Toni Collette will make her musical theatre debut on Broadway on 6th April at the Virginia Theatre, in the company of Mandy Patinkin and Eartha Kitt, in The Wild Party. The show is based on the 1928 jazz poem by Joseph Moncure March, which was recently broadcast on Radio 4. Music and lyrics are by Michael John LaChuisa, and book by LaChuisa and George C Wolfe, who also directs. The language of the tabloids, and the lyrics and rhymes of hot jazz, capture the hedonism of Manhattan in the twenties, telling the story of two vaudeville performers who throw a party that gets out of hand, and ends in murder. A rival Off Broadway show based on the same material steals a march by opening on 5th February at the Manhattan Theatre Club. Book, music and lyrics for this one are by Andrew Lippa, and the director is Gabriel Barre.

Like myself, David Juritz, the leader of the London Mozart Players, applies for Lottery funding by the direct method - buying a ticket. Unlike me, he came up with five numbers and the bonus, and has received 91,000 for his trouble. As a result he has ploughed more than 15,000 into his own recording of The Four Seasons, accompanied by several of his LMP colleagues. It is released on the Bonus label - named after the lucky bonus ball.

Tangomania is hitting London again, with return of two companies. Tango Por Dos is back at the Peacock Theatre from 23rd February to 1st April with the UK premiere of Una Noche De Tango. The show charts the evolution of tango from backstreets and dance halls, through Hollywood silent films, to its modern rebirth. Pitched against it will be Tango Pasion which pays a visit to the Dominion Theatre on 21st, 22nd and 23rd March.

The Edinburgh Festival Fringe, running this year from 6th to 28th August, has launched its nationwide seminars for would be producers. Dates and locations are: January 22nd London, 23rd Bradford and Brighton, 24th Newcastle, 29th Birmingham and Oxford, 30th Liverpool and Bristol, February 26th Edinburgh and March 11th London. Further information and contact details to request a registration form can be found on the Fringe web site via the link from the Festivals section of TheatreNet.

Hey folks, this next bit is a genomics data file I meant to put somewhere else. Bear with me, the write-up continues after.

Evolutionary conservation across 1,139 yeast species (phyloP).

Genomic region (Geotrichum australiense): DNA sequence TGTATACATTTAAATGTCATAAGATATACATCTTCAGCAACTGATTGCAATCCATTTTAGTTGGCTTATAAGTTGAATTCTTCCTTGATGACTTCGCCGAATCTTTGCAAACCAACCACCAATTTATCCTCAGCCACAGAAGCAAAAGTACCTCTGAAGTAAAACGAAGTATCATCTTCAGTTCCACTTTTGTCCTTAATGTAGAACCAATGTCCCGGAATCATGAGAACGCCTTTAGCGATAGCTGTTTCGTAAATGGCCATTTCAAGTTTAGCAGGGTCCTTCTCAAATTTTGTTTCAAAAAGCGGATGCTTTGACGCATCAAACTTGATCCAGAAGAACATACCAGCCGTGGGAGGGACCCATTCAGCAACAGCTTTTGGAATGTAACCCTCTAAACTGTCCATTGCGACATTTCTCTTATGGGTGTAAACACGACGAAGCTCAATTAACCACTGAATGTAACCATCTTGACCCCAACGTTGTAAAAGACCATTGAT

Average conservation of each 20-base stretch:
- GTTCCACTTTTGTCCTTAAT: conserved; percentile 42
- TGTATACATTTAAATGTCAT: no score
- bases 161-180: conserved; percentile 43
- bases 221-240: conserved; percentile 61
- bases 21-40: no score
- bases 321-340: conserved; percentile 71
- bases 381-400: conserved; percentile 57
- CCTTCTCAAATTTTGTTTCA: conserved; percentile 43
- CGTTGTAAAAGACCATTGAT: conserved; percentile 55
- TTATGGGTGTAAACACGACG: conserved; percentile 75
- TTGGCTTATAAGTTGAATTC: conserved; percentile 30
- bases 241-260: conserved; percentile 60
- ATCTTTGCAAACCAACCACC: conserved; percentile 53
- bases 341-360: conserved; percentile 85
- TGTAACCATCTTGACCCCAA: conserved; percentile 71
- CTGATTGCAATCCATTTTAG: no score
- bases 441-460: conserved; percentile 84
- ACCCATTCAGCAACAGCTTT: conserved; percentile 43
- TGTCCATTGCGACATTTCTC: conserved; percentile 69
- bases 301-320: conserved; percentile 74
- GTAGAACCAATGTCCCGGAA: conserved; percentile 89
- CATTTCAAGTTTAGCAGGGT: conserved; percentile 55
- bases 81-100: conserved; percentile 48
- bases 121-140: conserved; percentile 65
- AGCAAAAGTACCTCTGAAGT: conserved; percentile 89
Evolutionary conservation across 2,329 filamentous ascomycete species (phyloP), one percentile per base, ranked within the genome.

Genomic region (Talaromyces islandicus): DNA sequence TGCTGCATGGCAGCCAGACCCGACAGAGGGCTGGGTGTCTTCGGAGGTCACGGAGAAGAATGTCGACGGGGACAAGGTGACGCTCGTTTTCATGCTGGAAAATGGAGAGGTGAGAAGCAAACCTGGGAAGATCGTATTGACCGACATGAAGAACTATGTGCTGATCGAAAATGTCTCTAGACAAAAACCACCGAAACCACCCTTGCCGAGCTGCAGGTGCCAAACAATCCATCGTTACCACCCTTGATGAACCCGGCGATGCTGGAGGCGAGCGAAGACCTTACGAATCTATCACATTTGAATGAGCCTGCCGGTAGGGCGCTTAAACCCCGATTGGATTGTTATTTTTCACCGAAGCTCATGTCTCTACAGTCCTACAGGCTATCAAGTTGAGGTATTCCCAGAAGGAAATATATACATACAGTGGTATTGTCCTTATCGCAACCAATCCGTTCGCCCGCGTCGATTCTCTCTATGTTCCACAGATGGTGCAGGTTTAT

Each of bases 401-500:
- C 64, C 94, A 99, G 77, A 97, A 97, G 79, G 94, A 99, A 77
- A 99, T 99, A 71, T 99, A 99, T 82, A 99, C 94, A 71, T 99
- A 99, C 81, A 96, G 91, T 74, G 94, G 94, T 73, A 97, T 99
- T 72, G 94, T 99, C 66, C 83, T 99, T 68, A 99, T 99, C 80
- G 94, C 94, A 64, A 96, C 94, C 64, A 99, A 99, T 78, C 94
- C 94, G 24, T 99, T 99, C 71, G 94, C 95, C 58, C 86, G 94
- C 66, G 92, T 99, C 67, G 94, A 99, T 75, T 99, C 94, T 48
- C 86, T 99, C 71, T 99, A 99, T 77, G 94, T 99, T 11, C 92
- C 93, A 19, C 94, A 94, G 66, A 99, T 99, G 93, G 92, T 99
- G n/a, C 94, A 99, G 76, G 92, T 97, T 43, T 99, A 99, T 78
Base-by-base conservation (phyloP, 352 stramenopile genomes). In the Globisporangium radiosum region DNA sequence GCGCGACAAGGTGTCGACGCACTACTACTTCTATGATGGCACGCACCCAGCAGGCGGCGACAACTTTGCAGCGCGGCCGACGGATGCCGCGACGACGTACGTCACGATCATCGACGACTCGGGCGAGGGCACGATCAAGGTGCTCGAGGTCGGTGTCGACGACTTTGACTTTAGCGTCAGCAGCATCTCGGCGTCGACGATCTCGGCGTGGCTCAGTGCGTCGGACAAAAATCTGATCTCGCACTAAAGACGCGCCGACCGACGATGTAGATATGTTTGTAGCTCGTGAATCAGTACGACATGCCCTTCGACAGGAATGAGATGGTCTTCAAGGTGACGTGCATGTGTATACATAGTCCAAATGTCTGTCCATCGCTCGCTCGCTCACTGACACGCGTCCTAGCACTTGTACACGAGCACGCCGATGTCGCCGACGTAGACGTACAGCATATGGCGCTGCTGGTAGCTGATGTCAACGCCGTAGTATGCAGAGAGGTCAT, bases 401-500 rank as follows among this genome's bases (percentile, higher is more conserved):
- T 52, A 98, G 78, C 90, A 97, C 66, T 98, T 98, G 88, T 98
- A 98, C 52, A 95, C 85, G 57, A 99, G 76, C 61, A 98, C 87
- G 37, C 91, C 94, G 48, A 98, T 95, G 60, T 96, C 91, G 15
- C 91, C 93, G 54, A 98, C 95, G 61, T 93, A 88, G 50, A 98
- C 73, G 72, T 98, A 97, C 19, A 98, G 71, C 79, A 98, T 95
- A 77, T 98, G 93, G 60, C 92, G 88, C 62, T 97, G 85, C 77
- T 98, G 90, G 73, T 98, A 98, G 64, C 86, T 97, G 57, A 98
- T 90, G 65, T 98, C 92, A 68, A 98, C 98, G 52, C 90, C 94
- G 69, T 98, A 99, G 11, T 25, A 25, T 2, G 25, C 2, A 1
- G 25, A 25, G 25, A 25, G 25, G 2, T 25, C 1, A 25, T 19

Graeae Theatre Company is presenting Steven Berkoff's version of The Fall Of The House Of Usher at the Oval House from 3rd to 19th February. Edgar Allan Poe's macabre tale is a stark portrayal of forbidden love, and a man's struggle to face his demons. Director Jenny Sealey will incorporate British sign language and audio description in a unique production. Graeae is the only full time professional theatre company of disabled people in the world.

The purchase of Stoll Moss theatres by Andrew Lloyd Webber's Really Useful Group for 87.5m seems to be the best available outcome, as the theatres remain in theatrical, rather than business hands. However the venture is an equal partnership with NatWest Equity Partners, the bank which foreclosed on many of the businesses it had helped to get started, when the economic going got tough in the early '90's, and is itself currently the subject of a takeover bid. Together with its existing two and a half theatres, the deal makes RUG by far the biggest operator, with one third of the seats in the West End, and a virtual monopoly of big musical houses. But the balance will change over the next few of years. With the stealth for which he is famous, Cameron Mackintosh has acquired the new leases of the Gielgud and Queens (currently Stoll Moss) plus Wyndhams and Albery (currently Associated Capital Theatres) to join his existing group of Prince Edward, Prince of Wales and Strand. By the time this has been completed he will operate the second largest group. The sale of ACT, which has been on the market for some while, is believed to be near completion. RUG has stated that it will seek further property acquisitions in Europe and North America.